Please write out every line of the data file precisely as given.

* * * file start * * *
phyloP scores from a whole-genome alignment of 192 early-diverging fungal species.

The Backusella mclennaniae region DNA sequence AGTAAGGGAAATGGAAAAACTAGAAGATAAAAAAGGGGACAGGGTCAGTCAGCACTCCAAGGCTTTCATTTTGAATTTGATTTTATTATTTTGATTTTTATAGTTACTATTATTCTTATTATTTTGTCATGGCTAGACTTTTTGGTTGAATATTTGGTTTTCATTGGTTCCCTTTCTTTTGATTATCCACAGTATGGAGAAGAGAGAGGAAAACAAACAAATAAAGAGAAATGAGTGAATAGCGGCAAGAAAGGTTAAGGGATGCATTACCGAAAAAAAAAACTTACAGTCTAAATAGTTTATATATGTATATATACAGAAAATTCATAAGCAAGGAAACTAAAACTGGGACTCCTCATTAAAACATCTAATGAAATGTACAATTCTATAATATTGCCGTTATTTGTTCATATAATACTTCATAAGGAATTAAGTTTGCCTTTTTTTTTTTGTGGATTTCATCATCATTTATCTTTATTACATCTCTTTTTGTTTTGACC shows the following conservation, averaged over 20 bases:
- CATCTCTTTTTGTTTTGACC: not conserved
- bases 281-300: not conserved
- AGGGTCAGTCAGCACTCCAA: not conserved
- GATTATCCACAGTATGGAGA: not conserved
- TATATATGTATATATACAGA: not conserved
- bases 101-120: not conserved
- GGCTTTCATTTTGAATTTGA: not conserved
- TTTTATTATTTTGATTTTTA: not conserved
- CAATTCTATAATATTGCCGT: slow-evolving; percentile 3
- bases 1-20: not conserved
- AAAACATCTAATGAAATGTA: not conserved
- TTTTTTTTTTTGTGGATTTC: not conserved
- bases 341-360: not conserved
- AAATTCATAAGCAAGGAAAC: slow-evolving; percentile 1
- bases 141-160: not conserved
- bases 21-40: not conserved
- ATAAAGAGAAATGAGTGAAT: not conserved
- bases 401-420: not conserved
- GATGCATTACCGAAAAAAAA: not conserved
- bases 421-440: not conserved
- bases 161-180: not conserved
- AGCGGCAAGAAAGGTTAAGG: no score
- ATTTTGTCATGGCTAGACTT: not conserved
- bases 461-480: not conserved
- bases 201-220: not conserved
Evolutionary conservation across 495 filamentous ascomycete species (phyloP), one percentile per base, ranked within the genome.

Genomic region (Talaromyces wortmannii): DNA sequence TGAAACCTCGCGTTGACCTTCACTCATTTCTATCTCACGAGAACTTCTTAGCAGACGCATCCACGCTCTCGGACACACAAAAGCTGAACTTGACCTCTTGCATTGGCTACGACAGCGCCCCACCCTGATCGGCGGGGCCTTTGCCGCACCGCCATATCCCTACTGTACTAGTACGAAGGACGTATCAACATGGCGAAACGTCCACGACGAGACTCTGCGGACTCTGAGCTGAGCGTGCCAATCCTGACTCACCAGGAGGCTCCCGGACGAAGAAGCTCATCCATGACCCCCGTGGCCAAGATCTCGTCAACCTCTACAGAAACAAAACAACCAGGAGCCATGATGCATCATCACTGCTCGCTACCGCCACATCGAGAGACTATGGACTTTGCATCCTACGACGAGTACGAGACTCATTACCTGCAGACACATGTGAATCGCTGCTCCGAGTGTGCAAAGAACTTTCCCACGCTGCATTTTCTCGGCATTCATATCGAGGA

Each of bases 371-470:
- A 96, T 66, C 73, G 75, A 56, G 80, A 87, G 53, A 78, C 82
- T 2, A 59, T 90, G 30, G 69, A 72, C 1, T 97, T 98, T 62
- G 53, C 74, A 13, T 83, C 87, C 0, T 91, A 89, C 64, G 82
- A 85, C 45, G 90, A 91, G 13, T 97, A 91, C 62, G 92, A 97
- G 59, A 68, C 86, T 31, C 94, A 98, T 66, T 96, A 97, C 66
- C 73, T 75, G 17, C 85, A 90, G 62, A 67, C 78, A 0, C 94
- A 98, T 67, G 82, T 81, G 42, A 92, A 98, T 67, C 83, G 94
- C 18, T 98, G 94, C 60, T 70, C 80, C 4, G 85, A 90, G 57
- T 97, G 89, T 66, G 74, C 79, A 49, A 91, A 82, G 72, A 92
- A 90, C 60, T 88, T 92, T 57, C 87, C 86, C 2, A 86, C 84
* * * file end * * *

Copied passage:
phyloP scores from a whole-genome alignment of 192 early-diverging fungal species.

The Backusella mclennaniae region DNA sequence AGTAAGGGAAATGGAAAAACTAGAAGATAAAAAAGGGGACAGGGTCAGTCAGCACTCCAAGGCTTTCATTTTGAATTTGATTTTATTATTTTGATTTTTATAGTTACTATTATTCTTATTATTTTGTCATGGCTAGACTTTTTGGTTGAATATTTGGTTTTCATTGGTTCCCTTTCTTTTGATTATCCACAGTATGGAGAAGAGAGAGGAAAACAAACAAATAAAGAGAAATGAGTGAATAGCGGCAAGAAAGGTTAAGGGATGCATTACCGAAAAAAAAAACTTACAGTCTAAATAGTTTATATATGTATATATACAGAAAATTCATAAGCAAGGAAACTAAAACTGGGACTCCTCATTAAAACATCTAATGAAATGTACAATTCTATAATATTGCCGTTATTTGTTCATATAATACTTCATAAGGAATTAAGTTTGCCTTTTTTTTTTTGTGGATTTCATCATCATTTATCTTTATTACATCTCTTTTTGTTTTGACC shows the following conservation, averaged over 20 bases:
- CATCTCTTTTTGTTTTGACC: not conserved
- bases 281-300: not conserved
- AGGGTCAGTCAGCACTCCAA: not conserved
- GATTATCCACAGTATGGAGA: not conserved
- TATATATGTATATATACAGA: not conserved
- bases 101-120: not conserved
- GGCTTTCATTTTGAATTTGA: not conserved
- TTTTATTATTTTGATTTTTA: not conserved
- CAATTCTATAATATTGCCGT: slow-evolving; percentile 3
- bases 1-20: not conserved
- AAAACATCTAATGAAATGTA: not conserved
- TTTTTTTTTTTGTGGATTTC: not conserved
- bases 341-360: not conserved
- AAATTCATAAGCAAGGAAAC: slow-evolving; percentile 1
- bases 141-160: not conserved
- bases 21-40: not conserved
- ATAAAGAGAAATGAGTGAAT: not conserved
- bases 401-420: not conserved
- GATGCATTACCGAAAAAAAA: not conserved
- bases 421-440: not conserved
- bases 161-180: not conserved
- AGCGGCAAGAAAGGTTAAGG: no score
- ATTTTGTCATGGCTAGACTT: not conserved
- bases 461-480: not conserved
- bases 201-220: not conserved
Evolutionary conservation across 495 filamentous ascomycete species (phyloP), one percentile per base, ranked within the genome.

Genomic region (Talaromyces wortmannii): DNA sequence TGAAACCTCGCGTTGACCTTCACTCATTTCTATCTCACGAGAACTTCTTAGCAGACGCATCCACGCTCTCGGACACACAAAAGCTGAACTTGACCTCTTGCATTGGCTACGACAGCGCCCCACCCTGATCGGCGGGGCCTTTGCCGCACCGCCATATCCCTACTGTACTAGTACGAAGGACGTATCAACATGGCGAAACGTCCACGACGAGACTCTGCGGACTCTGAGCTGAGCGTGCCAATCCTGACTCACCAGGAGGCTCCCGGACGAAGAAGCTCATCCATGACCCCCGTGGCCAAGATCTCGTCAACCTCTACAGAAACAAAACAACCAGGAGCCATGATGCATCATCACTGCTCGCTACCGCCACATCGAGAGACTATGGACTTTGCATCCTACGACGAGTACGAGACTCATTACCTGCAGACACATGTGAATCGCTGCTCCGAGTGTGCAAAGAACTTTCCCACGCTGCATTTTCTCGGCATTCATATCGAGGA

Each of bases 371-470:
- A 96, T 66, C 73, G 75, A 56, G 80, A 87, G 53, A 78, C 82
- T 2, A 59, T 90, G 30, G 69, A 72, C 1, T 97, T 98, T 62
- G 53, C 74, A 13, T 83, C 87, C 0, T 91, A 89, C 64, G 82
- A 85, C 45, G 90, A 91, G 13, T 97, A 91, C 62, G 92, A 97
- G 59, A 68, C 86, T 31, C 94, A 98, T 66, T 96, A 97, C 66
- C 73, T 75, G 17, C 85, A 90, G 62, A 67, C 78, A 0, C 94
- A 98, T 67, G 82, T 81, G 42, A 92, A 98, T 67, C 83, G 94
- C 18, T 98, G 94, C 60, T 70, C 80, C 4, G 85, A 90, G 57
- T 97, G 89, T 66, G 74, C 79, A 49, A 91, A 82, G 72, A 92
- A 90, C 60, T 88, T 92, T 57, C 87, C 86, C 2, A 86, C 84